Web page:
It’s been a year since Rhode Island won a precedent-setting court victory against three former lead paint manufacturers, but the case has been in legal limbo since then as the companies have challenged the verdict and demanded a new trial.
Both sides are awaiting a judge’s order, expected soon, that could specify what the defendants need to do to deal with lead paint contamination. The decision will be significant since lawyers and financial analysts estimate that it could cost billions to clean up the toxic problem.
Superior Court Judge Michael Silverstein has wide discretion, and his options could range from ordering the companies to pay for inspections of some 250,000 older homes to painting over, covering up or removing lead paint in those properties. Before issuing any cleanup order, though, he’ll have to rule on the companies’ requests for a new trial or to dismiss the case.
Those involved in the case say it’s anyone’s guess what the judge will do.
Jack McConnell, an attorney representing the state, said he hoped Silverstein would affirm the verdict and issue a decision “that gets the lead out of Rhode Island as quickly and safely as possible.”
Whatever the decision, it would be the biggest development in the case since last February when a jury found three companies _ Sherwin-Williams Co., Millennium Holdings LLC and NL Industries, Inc. _ liable for creating a public nuisance by manufacturing a toxic product.
The verdict made Rhode Island the first state to successfully sue former lead paint makers.
“It’s sent shockwaves through the lead paint companies that they may in fact finally be held financially responsible for their bad acts,” McConnell said.
Lead paint was banned in the United States in 1978, but the state says it has sickened tens of thousands of children. Studies show children who ingest flaking paint chips or dust can suffer learning disabilities, brain damage or even death.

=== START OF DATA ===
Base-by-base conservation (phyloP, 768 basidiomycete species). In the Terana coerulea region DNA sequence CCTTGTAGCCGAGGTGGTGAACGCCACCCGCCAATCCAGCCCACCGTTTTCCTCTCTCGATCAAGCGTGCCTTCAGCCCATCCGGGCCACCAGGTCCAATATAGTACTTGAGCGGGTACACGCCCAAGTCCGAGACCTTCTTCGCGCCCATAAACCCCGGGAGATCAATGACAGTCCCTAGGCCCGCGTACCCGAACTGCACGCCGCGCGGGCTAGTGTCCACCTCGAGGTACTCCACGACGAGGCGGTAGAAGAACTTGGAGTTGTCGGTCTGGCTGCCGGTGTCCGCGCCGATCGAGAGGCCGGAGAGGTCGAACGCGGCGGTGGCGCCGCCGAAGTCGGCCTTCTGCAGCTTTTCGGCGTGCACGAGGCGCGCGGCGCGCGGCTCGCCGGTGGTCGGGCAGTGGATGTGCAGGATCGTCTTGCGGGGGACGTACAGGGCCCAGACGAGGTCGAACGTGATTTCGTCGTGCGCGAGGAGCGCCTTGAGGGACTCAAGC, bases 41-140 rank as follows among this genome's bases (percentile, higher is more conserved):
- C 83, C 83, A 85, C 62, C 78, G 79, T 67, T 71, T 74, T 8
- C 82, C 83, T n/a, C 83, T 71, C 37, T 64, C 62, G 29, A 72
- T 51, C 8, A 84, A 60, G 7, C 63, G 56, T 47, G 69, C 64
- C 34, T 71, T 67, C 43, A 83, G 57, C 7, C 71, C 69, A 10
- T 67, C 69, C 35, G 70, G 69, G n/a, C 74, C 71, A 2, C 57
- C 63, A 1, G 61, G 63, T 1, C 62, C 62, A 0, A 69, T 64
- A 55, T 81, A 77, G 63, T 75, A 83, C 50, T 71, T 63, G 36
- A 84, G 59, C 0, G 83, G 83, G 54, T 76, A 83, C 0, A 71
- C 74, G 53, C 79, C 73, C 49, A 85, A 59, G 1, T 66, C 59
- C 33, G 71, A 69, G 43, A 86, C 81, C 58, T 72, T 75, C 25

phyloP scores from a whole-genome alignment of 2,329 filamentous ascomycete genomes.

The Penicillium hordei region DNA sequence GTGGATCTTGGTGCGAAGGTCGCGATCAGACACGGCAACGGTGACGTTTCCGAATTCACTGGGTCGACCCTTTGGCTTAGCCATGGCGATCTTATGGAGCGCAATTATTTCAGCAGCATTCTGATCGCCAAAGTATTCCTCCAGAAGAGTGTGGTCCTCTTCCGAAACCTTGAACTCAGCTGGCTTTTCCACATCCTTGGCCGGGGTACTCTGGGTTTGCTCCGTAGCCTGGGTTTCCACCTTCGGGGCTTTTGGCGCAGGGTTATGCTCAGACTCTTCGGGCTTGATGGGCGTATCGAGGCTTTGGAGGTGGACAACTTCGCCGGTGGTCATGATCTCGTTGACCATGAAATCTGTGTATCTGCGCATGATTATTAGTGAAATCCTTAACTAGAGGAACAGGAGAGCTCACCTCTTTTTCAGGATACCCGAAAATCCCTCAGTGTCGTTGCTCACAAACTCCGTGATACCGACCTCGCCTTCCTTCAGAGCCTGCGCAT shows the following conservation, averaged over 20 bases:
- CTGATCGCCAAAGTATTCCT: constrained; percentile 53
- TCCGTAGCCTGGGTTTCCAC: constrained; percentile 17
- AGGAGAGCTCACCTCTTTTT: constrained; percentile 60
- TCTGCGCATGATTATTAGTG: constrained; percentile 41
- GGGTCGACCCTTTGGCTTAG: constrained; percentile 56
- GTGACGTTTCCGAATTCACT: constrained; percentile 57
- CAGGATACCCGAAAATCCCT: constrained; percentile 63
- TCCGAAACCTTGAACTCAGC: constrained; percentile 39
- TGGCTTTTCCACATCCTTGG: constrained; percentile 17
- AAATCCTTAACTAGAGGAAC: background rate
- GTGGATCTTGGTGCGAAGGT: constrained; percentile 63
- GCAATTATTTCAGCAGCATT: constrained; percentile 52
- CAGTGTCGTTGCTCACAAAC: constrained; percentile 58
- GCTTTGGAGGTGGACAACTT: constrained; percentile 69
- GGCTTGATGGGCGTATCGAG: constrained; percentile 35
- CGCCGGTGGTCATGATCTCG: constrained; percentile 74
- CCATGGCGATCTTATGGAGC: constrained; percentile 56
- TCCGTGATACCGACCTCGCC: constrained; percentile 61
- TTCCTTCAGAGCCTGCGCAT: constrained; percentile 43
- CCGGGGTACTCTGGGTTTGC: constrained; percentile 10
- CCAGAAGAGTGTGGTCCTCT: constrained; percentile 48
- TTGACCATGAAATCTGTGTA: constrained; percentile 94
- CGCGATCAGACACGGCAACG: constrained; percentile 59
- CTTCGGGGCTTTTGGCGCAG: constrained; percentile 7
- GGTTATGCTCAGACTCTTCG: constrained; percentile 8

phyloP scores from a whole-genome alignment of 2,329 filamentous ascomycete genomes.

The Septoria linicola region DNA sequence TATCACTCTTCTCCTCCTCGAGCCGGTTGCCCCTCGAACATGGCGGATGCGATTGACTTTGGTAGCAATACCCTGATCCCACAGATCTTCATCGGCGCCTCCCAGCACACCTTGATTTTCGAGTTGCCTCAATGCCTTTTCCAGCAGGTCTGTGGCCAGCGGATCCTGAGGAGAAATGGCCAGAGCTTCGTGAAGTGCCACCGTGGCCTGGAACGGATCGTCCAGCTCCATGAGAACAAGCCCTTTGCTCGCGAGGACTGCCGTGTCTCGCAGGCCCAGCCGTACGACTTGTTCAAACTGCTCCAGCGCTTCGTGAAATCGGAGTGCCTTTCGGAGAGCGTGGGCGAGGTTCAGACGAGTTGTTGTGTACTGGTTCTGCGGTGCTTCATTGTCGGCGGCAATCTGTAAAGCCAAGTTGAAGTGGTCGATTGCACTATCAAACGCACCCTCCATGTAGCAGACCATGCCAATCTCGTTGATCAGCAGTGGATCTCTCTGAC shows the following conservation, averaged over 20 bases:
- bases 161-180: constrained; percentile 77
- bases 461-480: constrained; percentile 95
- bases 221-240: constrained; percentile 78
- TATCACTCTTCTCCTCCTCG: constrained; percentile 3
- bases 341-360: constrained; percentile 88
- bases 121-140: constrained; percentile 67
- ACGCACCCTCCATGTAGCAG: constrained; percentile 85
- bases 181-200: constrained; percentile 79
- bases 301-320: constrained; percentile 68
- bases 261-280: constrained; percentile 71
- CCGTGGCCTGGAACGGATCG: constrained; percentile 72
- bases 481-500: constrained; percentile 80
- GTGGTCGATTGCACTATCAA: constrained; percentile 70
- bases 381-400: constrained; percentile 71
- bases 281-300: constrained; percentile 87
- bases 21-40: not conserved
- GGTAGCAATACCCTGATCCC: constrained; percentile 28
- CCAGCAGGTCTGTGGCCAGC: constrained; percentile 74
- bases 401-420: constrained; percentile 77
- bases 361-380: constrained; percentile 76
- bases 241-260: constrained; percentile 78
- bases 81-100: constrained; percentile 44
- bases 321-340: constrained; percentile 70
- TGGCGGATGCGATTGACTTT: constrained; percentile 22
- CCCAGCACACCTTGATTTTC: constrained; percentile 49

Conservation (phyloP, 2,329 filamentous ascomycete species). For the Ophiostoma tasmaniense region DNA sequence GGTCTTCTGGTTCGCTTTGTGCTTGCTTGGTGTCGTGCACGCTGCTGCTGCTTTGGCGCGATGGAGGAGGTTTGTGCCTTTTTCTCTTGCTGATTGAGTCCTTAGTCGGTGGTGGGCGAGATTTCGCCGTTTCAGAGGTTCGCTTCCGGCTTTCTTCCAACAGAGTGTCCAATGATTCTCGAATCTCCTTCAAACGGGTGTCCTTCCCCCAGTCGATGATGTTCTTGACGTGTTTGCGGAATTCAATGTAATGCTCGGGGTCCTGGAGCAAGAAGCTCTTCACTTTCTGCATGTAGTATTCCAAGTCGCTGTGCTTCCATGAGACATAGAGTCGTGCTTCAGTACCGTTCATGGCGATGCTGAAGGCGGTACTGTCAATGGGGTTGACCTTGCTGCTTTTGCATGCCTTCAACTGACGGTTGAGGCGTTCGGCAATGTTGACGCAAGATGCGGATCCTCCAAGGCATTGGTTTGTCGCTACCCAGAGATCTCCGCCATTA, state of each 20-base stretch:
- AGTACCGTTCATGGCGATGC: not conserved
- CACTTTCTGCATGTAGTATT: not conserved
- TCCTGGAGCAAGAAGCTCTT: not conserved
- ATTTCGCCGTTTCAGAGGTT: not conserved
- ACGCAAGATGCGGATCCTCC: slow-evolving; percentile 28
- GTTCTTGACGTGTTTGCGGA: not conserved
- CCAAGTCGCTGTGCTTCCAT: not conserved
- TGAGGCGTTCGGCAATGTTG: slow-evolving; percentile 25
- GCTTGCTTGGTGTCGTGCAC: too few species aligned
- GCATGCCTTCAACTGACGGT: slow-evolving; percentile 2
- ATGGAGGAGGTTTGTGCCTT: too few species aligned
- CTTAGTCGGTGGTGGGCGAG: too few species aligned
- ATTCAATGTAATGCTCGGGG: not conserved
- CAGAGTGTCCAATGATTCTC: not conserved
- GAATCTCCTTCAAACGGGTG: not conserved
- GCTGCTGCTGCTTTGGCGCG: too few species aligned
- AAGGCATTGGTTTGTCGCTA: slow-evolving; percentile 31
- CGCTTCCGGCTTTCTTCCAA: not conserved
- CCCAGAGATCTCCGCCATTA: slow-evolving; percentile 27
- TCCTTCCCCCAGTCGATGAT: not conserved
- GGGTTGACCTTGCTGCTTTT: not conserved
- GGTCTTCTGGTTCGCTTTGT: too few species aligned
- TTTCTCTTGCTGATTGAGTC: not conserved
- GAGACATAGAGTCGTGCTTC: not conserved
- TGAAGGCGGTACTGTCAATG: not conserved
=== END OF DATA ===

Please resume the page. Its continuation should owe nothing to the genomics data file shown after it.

In Rhode Island, with its large number of pre-1978 homes, the state says it could cost between $1.37 billion and $3.74 billion to remove lead paint or mitigate the problem. It has asked Silverstein to appoint a public health expert to help fashion a cleanup plan.
But the companies have raised numerous arguments in asking for a new trial, including that the state’s declining rate of childhood lead poisoning undercuts its claim that lead paint is a continuing public nuisance. It’s possible Silverstein could rule just on the companies’ motions and delay any decision on how the companies must clean up the mess.
Bonnie Campbell, a spokeswoman for the companies and a former Iowa attorney general, said in a statement that there are still several key issues that need to be addressed.
“There was no evidence presented at trial that these companies in any way contributed to a public nuisance in Rhode Island,” Campbell said.
If the judge upholds the verdict, the companies are likely to appeal.
Meanwhile, former lead paint and pigment manufacturers continue to face government lawsuits around the country _ though Rhode Island remains the only state that’s sued.
Several cities in Ohio, for instance, are suing the companies. The Missouri Supreme Court recently agreed to consider whether paint manufacturers can be held accountable for costs to remove lead paint from St. Louis homes — even if the city can’t prove who made the paint.
The paint companies have had notable successes, such as in Illinois, where an appeals court in 2005 upheld a lower court’s decision to dismiss a public nuisance lawsuit filed by the city of Chicago. Last year, though, a California appeals court reinstated a class-action suit brought on behalf of cities, counties and school districts in that state.
Howard Erichson, a law professor at Seton Hall University, said it’s often trickier to sue over a problem created years ago since it can be harder to find the right defendant and come up with damaging evidence.
Michael Green, a law professor at Wake Forest University, said similar lawsuits may be more attractive in New England states, where the housing stock is older and paint more likely to contain lead, than in other parts of the country.
“If there’s another successful suit, that may put more pressure on an attorney general to pursue this _ people ask why aren’t you doing this,” Green said.
Roberta Hazen Aaronson, executive director of the Childhood Lead Action Project, a nonprofit advocacy group that works to eliminate lead poisoning, said it’s been unsettling after a year to still not know what the state will ultimately receive from the lawsuit.
“The devil is, of course, in the details,” she said. “And the details need to be fleshed out once we hear from the judge.”
On the Net:
Childhood Lead Action Project: http://www.leadsafekids.org
Sherwin-Williams Co: http://www.sherwin-williams.com
NL Industries, Inc. http://www.kronostio2.com
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